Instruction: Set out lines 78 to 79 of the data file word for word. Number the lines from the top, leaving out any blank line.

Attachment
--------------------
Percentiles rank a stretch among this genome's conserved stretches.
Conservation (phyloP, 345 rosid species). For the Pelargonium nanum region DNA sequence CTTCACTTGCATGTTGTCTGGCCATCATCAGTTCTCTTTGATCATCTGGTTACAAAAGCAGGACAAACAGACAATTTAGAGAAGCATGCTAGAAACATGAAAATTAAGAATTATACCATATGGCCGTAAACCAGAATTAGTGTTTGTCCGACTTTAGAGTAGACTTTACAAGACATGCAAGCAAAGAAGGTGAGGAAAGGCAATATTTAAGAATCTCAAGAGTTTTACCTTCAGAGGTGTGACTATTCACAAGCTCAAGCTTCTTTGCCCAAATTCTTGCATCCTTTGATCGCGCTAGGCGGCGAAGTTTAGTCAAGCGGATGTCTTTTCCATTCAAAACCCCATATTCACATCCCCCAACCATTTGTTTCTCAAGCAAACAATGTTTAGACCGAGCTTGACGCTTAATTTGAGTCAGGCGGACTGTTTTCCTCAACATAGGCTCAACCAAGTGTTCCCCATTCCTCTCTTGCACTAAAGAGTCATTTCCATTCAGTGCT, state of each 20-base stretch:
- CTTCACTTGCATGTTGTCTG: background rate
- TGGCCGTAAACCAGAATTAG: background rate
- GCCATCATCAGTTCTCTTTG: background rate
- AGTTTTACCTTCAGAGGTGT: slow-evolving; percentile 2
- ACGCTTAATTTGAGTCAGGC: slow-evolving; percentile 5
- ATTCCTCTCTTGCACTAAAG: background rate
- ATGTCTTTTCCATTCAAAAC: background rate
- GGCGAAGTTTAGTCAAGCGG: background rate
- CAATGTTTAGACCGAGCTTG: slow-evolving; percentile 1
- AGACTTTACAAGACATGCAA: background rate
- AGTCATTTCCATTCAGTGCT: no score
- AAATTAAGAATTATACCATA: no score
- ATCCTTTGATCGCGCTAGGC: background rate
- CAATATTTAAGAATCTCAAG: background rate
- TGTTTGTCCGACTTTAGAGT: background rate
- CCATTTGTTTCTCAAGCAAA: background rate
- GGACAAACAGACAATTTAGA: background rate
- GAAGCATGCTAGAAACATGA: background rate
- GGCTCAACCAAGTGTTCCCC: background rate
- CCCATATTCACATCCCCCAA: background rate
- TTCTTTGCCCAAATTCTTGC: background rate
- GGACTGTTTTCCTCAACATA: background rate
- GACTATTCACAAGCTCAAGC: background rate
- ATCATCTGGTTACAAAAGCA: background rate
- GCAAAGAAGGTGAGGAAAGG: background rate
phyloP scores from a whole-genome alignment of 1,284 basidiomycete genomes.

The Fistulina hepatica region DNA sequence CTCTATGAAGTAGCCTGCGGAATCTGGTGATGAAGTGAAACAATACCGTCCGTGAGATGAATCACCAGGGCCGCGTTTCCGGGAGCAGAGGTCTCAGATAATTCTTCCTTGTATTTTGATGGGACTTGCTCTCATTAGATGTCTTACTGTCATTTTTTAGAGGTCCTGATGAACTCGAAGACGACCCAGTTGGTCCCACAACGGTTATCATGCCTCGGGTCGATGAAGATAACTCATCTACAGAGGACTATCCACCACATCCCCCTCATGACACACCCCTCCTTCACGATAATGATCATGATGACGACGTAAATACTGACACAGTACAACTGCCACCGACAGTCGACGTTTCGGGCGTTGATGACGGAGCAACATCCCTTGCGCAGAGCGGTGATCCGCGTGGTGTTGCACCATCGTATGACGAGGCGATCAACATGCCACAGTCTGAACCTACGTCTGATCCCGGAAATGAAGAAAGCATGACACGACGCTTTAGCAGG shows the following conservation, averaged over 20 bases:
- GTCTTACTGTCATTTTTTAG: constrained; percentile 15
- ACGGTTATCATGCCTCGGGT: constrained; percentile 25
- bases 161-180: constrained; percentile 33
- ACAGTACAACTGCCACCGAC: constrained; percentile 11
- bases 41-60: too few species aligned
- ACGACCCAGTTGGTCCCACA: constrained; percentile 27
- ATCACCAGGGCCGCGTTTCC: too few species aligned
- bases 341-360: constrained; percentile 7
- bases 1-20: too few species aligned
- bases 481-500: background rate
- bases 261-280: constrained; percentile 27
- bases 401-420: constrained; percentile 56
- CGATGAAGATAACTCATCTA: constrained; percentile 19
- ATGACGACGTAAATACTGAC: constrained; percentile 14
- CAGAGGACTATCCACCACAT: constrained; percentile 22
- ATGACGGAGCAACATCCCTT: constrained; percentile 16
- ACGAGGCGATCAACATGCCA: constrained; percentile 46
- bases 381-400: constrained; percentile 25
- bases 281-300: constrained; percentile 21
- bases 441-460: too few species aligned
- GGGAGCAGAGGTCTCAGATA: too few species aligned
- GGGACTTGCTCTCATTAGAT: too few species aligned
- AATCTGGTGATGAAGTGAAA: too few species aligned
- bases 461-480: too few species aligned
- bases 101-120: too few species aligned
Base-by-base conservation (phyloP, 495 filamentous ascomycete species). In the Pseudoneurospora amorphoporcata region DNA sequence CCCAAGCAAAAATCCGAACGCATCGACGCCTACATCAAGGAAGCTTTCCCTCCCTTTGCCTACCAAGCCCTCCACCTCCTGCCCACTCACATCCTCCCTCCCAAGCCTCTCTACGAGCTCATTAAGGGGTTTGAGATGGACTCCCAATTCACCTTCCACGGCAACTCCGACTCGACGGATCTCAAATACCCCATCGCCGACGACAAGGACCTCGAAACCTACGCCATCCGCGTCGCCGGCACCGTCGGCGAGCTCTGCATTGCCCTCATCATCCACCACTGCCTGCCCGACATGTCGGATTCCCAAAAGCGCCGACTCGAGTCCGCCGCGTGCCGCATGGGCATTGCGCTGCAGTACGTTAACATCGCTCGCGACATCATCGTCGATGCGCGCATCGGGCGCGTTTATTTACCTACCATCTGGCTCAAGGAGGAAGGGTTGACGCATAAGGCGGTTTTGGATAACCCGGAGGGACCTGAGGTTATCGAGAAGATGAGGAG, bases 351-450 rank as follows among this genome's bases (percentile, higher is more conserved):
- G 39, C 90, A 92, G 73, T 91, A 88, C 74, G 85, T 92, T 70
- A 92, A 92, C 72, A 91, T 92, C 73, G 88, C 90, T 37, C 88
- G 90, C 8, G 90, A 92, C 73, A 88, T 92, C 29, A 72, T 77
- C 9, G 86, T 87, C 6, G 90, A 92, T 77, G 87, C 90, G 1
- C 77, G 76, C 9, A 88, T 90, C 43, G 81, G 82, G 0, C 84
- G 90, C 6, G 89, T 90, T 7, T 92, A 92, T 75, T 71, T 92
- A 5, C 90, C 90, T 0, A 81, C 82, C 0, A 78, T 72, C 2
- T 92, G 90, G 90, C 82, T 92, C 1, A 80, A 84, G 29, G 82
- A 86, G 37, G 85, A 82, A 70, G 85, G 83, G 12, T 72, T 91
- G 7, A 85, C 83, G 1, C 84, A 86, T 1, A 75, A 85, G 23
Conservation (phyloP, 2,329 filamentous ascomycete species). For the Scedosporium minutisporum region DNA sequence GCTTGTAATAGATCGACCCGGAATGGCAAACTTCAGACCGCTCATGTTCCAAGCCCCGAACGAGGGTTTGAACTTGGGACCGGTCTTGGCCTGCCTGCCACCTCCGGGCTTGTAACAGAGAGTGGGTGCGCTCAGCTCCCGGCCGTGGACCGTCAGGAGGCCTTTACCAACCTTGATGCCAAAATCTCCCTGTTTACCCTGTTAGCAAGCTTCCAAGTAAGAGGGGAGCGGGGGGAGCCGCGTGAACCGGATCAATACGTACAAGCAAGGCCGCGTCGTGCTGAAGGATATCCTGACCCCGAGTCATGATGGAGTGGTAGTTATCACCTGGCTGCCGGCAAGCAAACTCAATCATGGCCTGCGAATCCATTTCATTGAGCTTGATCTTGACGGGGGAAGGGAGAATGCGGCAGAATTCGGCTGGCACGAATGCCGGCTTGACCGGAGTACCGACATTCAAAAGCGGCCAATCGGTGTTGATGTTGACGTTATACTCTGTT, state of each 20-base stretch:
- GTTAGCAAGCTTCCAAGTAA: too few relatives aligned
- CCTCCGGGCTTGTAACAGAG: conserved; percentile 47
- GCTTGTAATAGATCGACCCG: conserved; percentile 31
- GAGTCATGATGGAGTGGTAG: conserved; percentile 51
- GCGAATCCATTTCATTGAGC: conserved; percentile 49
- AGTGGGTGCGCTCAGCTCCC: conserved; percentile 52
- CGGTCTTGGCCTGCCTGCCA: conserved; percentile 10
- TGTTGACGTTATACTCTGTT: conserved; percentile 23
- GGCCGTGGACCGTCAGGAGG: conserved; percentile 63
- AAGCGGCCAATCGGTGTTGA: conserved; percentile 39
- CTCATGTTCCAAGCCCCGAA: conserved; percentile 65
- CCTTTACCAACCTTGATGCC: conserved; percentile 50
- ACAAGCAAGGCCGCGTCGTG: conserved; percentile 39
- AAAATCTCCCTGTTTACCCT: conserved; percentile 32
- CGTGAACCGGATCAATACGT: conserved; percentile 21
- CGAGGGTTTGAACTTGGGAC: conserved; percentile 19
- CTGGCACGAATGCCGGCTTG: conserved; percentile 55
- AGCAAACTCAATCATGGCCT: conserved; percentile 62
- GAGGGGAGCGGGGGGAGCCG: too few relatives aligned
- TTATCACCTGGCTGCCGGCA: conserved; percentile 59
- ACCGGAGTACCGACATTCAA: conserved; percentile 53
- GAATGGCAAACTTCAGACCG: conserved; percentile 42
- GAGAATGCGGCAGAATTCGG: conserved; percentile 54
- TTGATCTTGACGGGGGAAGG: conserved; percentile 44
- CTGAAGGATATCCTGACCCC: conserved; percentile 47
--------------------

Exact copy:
- CCTTTACCAACCTTGATGCC: conserved; percentile 50
- ACAAGCAAGGCCGCGTCGTG: conserved; percentile 39